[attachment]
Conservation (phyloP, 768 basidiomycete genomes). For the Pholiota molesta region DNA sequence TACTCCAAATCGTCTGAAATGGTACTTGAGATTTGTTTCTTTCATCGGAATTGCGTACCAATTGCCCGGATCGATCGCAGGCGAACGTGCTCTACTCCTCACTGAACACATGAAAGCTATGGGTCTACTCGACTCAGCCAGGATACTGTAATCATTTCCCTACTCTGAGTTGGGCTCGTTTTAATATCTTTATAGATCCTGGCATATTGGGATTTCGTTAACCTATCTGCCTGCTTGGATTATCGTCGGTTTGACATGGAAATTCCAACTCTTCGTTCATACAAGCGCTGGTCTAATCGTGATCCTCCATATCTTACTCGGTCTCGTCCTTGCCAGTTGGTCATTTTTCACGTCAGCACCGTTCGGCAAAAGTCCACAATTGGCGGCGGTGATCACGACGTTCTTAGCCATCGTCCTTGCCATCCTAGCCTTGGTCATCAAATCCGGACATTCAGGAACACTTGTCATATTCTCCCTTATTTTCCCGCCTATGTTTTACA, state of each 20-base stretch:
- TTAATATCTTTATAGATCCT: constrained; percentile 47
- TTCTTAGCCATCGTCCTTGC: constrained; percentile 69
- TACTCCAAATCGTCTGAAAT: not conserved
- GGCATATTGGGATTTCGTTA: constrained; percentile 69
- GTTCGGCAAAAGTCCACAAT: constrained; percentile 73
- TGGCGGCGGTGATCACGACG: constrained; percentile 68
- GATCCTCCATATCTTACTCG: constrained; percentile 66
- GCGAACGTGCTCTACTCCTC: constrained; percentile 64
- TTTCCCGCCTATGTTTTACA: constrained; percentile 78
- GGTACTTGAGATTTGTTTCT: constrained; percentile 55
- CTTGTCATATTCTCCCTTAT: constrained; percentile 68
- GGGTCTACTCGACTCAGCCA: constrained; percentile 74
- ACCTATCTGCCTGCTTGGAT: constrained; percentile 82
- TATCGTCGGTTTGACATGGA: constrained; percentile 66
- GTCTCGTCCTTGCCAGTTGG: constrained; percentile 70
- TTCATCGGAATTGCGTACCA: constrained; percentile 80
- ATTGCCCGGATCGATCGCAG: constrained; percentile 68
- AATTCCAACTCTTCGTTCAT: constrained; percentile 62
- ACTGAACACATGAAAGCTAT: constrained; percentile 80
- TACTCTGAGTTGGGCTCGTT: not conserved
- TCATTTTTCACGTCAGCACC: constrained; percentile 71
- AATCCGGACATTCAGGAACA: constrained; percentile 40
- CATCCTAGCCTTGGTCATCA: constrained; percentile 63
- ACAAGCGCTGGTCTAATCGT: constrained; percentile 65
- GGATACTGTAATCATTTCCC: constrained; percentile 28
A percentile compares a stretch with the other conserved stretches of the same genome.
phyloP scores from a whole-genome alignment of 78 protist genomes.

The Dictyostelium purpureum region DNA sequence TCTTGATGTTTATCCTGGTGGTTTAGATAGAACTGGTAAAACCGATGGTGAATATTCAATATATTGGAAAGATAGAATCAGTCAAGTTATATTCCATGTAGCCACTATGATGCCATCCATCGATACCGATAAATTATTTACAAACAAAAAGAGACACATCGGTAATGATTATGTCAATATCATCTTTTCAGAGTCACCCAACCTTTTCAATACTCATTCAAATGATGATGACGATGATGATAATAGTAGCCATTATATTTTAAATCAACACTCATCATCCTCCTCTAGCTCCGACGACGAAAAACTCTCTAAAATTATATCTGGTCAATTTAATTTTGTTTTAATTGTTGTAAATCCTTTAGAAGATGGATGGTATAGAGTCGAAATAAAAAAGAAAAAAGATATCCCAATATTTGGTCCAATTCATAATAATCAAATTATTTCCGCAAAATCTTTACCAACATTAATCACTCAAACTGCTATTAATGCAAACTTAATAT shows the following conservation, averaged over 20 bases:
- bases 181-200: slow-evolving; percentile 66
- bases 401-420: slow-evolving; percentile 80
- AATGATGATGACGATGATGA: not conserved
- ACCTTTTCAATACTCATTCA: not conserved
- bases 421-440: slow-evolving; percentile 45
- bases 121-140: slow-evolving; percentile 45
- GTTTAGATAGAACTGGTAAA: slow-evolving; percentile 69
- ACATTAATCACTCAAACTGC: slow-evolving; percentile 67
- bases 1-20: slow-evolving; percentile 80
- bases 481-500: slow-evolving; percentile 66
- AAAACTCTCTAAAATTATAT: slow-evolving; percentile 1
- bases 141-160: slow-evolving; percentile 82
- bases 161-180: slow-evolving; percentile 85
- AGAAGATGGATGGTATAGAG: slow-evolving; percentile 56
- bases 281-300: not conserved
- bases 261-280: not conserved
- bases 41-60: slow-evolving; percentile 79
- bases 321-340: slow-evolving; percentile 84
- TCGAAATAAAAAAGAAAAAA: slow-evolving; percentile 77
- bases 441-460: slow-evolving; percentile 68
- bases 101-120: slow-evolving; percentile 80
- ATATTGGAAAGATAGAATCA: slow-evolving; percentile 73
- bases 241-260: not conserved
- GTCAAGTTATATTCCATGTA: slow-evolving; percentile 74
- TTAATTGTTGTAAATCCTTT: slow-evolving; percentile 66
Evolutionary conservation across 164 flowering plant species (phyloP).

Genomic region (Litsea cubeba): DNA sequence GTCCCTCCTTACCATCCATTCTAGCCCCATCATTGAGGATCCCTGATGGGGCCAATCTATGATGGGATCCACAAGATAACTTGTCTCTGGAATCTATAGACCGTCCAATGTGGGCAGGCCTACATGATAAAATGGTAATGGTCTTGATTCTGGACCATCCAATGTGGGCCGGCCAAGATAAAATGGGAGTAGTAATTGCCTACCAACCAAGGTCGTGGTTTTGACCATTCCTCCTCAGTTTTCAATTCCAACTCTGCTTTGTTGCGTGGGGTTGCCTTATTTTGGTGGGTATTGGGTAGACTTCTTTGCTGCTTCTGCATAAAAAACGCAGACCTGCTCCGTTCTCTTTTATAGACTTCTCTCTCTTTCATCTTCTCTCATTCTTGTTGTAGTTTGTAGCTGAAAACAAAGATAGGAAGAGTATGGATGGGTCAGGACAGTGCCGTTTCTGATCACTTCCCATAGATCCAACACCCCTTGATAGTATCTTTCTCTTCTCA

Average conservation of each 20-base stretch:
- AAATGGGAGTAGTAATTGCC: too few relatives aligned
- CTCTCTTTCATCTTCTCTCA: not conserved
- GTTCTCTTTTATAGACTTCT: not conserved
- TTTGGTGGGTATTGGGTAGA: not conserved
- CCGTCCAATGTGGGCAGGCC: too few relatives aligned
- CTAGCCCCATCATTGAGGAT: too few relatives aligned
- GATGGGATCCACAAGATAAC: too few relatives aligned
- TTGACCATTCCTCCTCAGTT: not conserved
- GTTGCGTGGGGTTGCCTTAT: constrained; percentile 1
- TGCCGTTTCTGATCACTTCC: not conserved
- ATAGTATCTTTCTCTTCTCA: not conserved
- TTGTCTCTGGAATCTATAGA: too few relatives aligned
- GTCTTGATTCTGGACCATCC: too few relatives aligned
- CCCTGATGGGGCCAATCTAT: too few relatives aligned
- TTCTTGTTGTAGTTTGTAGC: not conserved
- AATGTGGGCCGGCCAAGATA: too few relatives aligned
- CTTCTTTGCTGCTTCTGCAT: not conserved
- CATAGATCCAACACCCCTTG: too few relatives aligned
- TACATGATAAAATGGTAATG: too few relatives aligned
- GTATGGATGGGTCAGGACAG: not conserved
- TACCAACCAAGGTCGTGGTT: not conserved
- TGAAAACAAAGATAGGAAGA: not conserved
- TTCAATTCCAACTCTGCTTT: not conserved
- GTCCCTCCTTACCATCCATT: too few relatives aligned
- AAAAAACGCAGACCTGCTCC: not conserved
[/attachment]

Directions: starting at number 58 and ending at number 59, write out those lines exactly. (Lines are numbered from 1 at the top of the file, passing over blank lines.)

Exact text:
- AAATGGGAGTAGTAATTGCC: too few relatives aligned
- CTCTCTTTCATCTTCTCTCA: not conserved